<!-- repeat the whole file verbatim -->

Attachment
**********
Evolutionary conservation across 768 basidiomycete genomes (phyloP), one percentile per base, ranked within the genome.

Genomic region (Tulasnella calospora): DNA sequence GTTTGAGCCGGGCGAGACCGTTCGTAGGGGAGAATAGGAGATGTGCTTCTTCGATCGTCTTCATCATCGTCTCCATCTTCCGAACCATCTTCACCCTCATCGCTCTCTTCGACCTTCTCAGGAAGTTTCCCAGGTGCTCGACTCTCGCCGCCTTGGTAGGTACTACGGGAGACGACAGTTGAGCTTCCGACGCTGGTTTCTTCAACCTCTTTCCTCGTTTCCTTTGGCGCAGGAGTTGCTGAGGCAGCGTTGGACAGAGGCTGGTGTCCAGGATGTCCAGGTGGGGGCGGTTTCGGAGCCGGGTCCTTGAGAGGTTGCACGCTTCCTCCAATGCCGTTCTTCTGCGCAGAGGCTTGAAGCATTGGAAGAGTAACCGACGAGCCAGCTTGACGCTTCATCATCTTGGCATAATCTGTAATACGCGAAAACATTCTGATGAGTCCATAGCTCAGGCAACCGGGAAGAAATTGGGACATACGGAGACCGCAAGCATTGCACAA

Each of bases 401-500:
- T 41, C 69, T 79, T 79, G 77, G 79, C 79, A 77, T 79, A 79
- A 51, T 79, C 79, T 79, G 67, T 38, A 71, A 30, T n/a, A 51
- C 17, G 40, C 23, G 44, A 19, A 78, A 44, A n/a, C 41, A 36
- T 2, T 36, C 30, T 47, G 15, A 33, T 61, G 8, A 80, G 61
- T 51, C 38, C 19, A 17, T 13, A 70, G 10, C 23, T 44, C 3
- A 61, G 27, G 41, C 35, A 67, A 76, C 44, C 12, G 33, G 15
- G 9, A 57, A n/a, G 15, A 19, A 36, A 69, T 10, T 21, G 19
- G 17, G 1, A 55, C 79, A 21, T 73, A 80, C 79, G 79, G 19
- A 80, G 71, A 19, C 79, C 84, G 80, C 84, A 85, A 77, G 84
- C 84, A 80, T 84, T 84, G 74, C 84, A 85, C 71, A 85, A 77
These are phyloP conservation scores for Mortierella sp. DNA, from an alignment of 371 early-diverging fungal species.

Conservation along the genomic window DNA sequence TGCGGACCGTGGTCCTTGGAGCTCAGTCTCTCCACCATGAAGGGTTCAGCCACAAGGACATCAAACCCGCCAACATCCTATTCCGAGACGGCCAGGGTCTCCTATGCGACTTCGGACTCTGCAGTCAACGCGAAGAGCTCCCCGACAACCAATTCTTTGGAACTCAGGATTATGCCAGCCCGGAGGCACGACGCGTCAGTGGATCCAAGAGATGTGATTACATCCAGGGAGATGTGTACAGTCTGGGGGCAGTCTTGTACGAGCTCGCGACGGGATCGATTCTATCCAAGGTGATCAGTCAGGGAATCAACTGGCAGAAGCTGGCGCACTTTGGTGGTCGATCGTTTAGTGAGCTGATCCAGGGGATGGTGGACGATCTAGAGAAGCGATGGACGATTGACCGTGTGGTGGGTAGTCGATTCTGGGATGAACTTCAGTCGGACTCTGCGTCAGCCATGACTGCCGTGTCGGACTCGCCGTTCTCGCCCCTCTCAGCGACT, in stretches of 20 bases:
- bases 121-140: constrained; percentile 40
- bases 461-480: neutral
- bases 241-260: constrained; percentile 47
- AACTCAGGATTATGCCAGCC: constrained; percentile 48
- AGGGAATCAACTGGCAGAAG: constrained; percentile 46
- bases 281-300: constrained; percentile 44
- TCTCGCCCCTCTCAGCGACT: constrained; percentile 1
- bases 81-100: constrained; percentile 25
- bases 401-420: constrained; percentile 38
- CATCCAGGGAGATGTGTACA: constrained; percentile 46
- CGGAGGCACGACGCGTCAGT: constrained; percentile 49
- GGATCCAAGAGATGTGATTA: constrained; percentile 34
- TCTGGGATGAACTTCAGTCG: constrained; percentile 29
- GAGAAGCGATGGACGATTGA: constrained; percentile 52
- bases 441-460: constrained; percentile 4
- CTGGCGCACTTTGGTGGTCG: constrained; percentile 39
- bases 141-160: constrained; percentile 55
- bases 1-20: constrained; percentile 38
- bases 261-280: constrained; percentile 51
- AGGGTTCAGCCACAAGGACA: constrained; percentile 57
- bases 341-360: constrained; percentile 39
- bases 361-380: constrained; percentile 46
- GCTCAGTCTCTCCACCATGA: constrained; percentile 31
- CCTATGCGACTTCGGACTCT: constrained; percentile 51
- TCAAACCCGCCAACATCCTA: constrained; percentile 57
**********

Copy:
Evolutionary conservation across 768 basidiomycete genomes (phyloP), one percentile per base, ranked within the genome.

Genomic region (Tulasnella calospora): DNA sequence GTTTGAGCCGGGCGAGACCGTTCGTAGGGGAGAATAGGAGATGTGCTTCTTCGATCGTCTTCATCATCGTCTCCATCTTCCGAACCATCTTCACCCTCATCGCTCTCTTCGACCTTCTCAGGAAGTTTCCCAGGTGCTCGACTCTCGCCGCCTTGGTAGGTACTACGGGAGACGACAGTTGAGCTTCCGACGCTGGTTTCTTCAACCTCTTTCCTCGTTTCCTTTGGCGCAGGAGTTGCTGAGGCAGCGTTGGACAGAGGCTGGTGTCCAGGATGTCCAGGTGGGGGCGGTTTCGGAGCCGGGTCCTTGAGAGGTTGCACGCTTCCTCCAATGCCGTTCTTCTGCGCAGAGGCTTGAAGCATTGGAAGAGTAACCGACGAGCCAGCTTGACGCTTCATCATCTTGGCATAATCTGTAATACGCGAAAACATTCTGATGAGTCCATAGCTCAGGCAACCGGGAAGAAATTGGGACATACGGAGACCGCAAGCATTGCACAA

Each of bases 401-500:
- T 41, C 69, T 79, T 79, G 77, G 79, C 79, A 77, T 79, A 79
- A 51, T 79, C 79, T 79, G 67, T 38, A 71, A 30, T n/a, A 51
- C 17, G 40, C 23, G 44, A 19, A 78, A 44, A n/a, C 41, A 36
- T 2, T 36, C 30, T 47, G 15, A 33, T 61, G 8, A 80, G 61
- T 51, C 38, C 19, A 17, T 13, A 70, G 10, C 23, T 44, C 3
- A 61, G 27, G 41, C 35, A 67, A 76, C 44, C 12, G 33, G 15
- G 9, A 57, A n/a, G 15, A 19, A 36, A 69, T 10, T 21, G 19
- G 17, G 1, A 55, C 79, A 21, T 73, A 80, C 79, G 79, G 19
- A 80, G 71, A 19, C 79, C 84, G 80, C 84, A 85, A 77, G 84
- C 84, A 80, T 84, T 84, G 74, C 84, A 85, C 71, A 85, A 77
These are phyloP conservation scores for Mortierella sp. DNA, from an alignment of 371 early-diverging fungal species.

Conservation along the genomic window DNA sequence TGCGGACCGTGGTCCTTGGAGCTCAGTCTCTCCACCATGAAGGGTTCAGCCACAAGGACATCAAACCCGCCAACATCCTATTCCGAGACGGCCAGGGTCTCCTATGCGACTTCGGACTCTGCAGTCAACGCGAAGAGCTCCCCGACAACCAATTCTTTGGAACTCAGGATTATGCCAGCCCGGAGGCACGACGCGTCAGTGGATCCAAGAGATGTGATTACATCCAGGGAGATGTGTACAGTCTGGGGGCAGTCTTGTACGAGCTCGCGACGGGATCGATTCTATCCAAGGTGATCAGTCAGGGAATCAACTGGCAGAAGCTGGCGCACTTTGGTGGTCGATCGTTTAGTGAGCTGATCCAGGGGATGGTGGACGATCTAGAGAAGCGATGGACGATTGACCGTGTGGTGGGTAGTCGATTCTGGGATGAACTTCAGTCGGACTCTGCGTCAGCCATGACTGCCGTGTCGGACTCGCCGTTCTCGCCCCTCTCAGCGACT, in stretches of 20 bases:
- bases 121-140: constrained; percentile 40
- bases 461-480: neutral
- bases 241-260: constrained; percentile 47
- AACTCAGGATTATGCCAGCC: constrained; percentile 48
- AGGGAATCAACTGGCAGAAG: constrained; percentile 46
- bases 281-300: constrained; percentile 44
- TCTCGCCCCTCTCAGCGACT: constrained; percentile 1
- bases 81-100: constrained; percentile 25
- bases 401-420: constrained; percentile 38
- CATCCAGGGAGATGTGTACA: constrained; percentile 46
- CGGAGGCACGACGCGTCAGT: constrained; percentile 49
- GGATCCAAGAGATGTGATTA: constrained; percentile 34
- TCTGGGATGAACTTCAGTCG: constrained; percentile 29
- GAGAAGCGATGGACGATTGA: constrained; percentile 52
- bases 441-460: constrained; percentile 4
- CTGGCGCACTTTGGTGGTCG: constrained; percentile 39
- bases 141-160: constrained; percentile 55
- bases 1-20: constrained; percentile 38
- bases 261-280: constrained; percentile 51
- AGGGTTCAGCCACAAGGACA: constrained; percentile 57
- bases 341-360: constrained; percentile 39
- bases 361-380: constrained; percentile 46
- GCTCAGTCTCTCCACCATGA: constrained; percentile 31
- CCTATGCGACTTCGGACTCT: constrained; percentile 51
- TCAAACCCGCCAACATCCTA: constrained; percentile 57